But we're not only connected to all the signs of that life, and all the fossils, and living fossils (blue-green algae; horseshoe crabs; coelocanths; three-toed sloths; etc.), but we're animated by the same energy that animated them. What is that energy? We're not alone in participating in and having a response to that energy.

But even independently of this, I think there's no sense in which Dogen was "solo". :lol2:

--Joe


:peace:

"People normally cut reality into compartments, and so are unable to see the interdependence of all phenomena. To see one in all and all in one is to break through the great barrier which narrows one's perception of reality." ~Thich Nhat Hanh, The Miracle of Mindfulness

“A human being is a part of the whole called by us universe, a part limited in time and space. He experiences himself, his thoughts and feeling as something separated from the rest, a kind of optical delusion of his consciousness…” ~ Albert Einstein ~

“The Earth is alive and contains the knowledge you seek. It is your consciousness that determines what it reveals. How to access this knowledge? And where are the keys to open it and make it yours? The Earth speaks. Love her, honor and respect her and she will reveal her secrets.” —Barbara Marciniak

“You are not IN the universe, you ARE the universe, an intrinsic part of it. Ultimately you are not a person, but a focal point where the universe is becoming conscious of itself. What an amazing miracle.” ~Eckhart Tolle

“You don’t need to do anything, because if you see yourself in the correct way, you are all as much extraordinary phenomena of nature as trees, clouds, the patterns in running water, the flickering of fire, the arrangement of the stars, and the form of a galaxy. You are all just like that, and there is nothing wrong with you at all.” ~ Alan Watts ~

“Practice until you see yourself in the cruelest person on Earth, in the child starving, in the political prisoner. Continue until you recognize yourself in everyone in the supermarket, on the street corner, in a concentration camp, on a leaf, in a dewdrop. Meditate until you see yourself in a speck of dust in a distant galaxy. See and listen with the whole of your being. If you are fully present, the rain of Dharma will water the deepest seeds in your consciousness, and tomorrow, while you are washing the dishes or looking at the blue sky, that seed will spring forth, and love and understanding will appear as a beautiful flower.” ~Thich Nhat Hanh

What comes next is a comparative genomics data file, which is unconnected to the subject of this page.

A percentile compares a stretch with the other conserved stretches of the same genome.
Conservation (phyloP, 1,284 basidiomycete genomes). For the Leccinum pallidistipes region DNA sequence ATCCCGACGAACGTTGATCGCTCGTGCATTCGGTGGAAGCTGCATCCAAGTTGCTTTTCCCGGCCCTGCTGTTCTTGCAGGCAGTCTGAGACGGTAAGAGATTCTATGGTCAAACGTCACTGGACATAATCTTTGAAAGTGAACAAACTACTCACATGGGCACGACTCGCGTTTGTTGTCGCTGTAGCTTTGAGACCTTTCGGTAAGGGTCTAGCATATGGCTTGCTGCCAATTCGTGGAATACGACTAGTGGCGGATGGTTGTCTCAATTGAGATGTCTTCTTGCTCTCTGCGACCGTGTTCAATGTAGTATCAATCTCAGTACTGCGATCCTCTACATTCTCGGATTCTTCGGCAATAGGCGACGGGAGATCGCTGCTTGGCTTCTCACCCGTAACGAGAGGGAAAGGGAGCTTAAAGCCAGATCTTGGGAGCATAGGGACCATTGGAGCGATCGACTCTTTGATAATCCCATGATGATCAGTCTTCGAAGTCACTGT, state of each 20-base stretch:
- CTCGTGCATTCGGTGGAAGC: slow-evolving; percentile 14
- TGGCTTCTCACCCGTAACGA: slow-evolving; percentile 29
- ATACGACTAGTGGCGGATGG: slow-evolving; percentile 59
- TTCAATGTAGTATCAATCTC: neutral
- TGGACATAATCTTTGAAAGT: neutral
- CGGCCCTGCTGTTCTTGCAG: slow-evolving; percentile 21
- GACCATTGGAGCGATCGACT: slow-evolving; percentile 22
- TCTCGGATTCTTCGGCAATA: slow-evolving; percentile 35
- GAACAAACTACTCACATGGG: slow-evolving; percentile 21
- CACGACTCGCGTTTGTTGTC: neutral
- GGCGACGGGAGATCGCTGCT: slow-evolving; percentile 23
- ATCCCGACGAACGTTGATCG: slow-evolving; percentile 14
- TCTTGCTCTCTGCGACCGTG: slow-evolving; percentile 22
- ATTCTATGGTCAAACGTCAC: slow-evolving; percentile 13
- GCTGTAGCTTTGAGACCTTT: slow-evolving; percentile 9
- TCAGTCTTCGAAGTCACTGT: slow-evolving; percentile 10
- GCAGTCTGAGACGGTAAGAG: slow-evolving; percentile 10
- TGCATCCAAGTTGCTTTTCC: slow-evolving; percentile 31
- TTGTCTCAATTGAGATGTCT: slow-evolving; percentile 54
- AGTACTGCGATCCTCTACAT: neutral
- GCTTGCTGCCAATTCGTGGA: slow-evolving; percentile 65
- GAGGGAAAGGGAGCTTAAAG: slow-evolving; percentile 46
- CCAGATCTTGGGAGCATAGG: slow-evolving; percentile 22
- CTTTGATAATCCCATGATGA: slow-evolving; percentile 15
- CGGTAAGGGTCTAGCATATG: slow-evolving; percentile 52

“I like to experience the universe as one harmonious whole. Every cell has life. Matter, too, has life; it is energy solidified. The tree outside is life… The whole of nature is life… The basic laws of the universe are simple, but because our senses are limited, we can’t grasp them. There is a pattern in creation.” ~ Albert Einstein

“Learn how to see, realize that everything connects to everything else.” ~Leonardo Da Vinci~

“Stop acting so small. You are the Universe in ecstatic motion.” ~Rumi~

10251957_459510047513269_18129647317513246_n.jpg


:Namaste:
You do not have the required permissions to view the files attached to this post.
::::: Buddha Nature: Heart of the Dharma :::: Tao & Zen (Facebook page) ::::
"You are the sky. Everything else, it’s just the weather.” ~Pema Chodron
User avatar
christopher:::
Founding Member
 
Posts: 5208
Joined: Wed Feb 04, 2009 1:25 am
Location: Fukuoka, Japan

Re: Why We Do It (w/o a Teacher / Sangha), and How's It Goin

Postby chankin1937 on Thu Sep 10, 2015 11:20 am

People normally cut reality into compartments, and so are unable to see the interdependence of all phenomena. To see one in all and all in one is to break through the great barrier which narrows one's perception of reality." ~Thich Nhat Hanh, The Miracle of Mindfulness


“A human being is a part of the whole called by us universe, a part limited in time and space. He experiences himself, his thoughts and feeling as something separated from the rest, a kind of optical delusion of his consciousness…” ~ Albert Einstein ~


Hello All,
This kind of thinking has always puzzled me.
To my mind seeing things as separate from oneself is an essential part of survival.
If I see a wild animal sneaking towards me – fixing me with its eyes – baring its teeth – it would be disastrous to accept that we are one. (We will be “one” soon if I don’t do something to frustrate its obvious intentions!) :)
If I am crossing the road and I notice a speeding car coming towards me, it is essential that I recognise that we are not one. The only way that I am one with the universe is bound up in the fact that everything in it has evolved from the hydrogen of the interstellar void. A rather tenuous connection.

I would suggest that in the extreme states of mind induced by zazen, the connection with the world, and even our own body, is severed. Then we are one.

Has anyone else any thoughts on this?

Colin
chankin1937
 

PreviousNext

Return to Practicing Zen Buddhism Without a Teacher

Who is online

Users browsing this forum: No registered users and 1 guest

 
RocketTheme Joomla Templates

Who is online

In total there is 1 user online :: 0 registered, 0 hidden and 1 guest (based on users active over the past 5 minutes)
Most users ever online was 157 on Mon Sep 19, 2016 8:44 am

Users browsing this forum: No registered users and 1 guest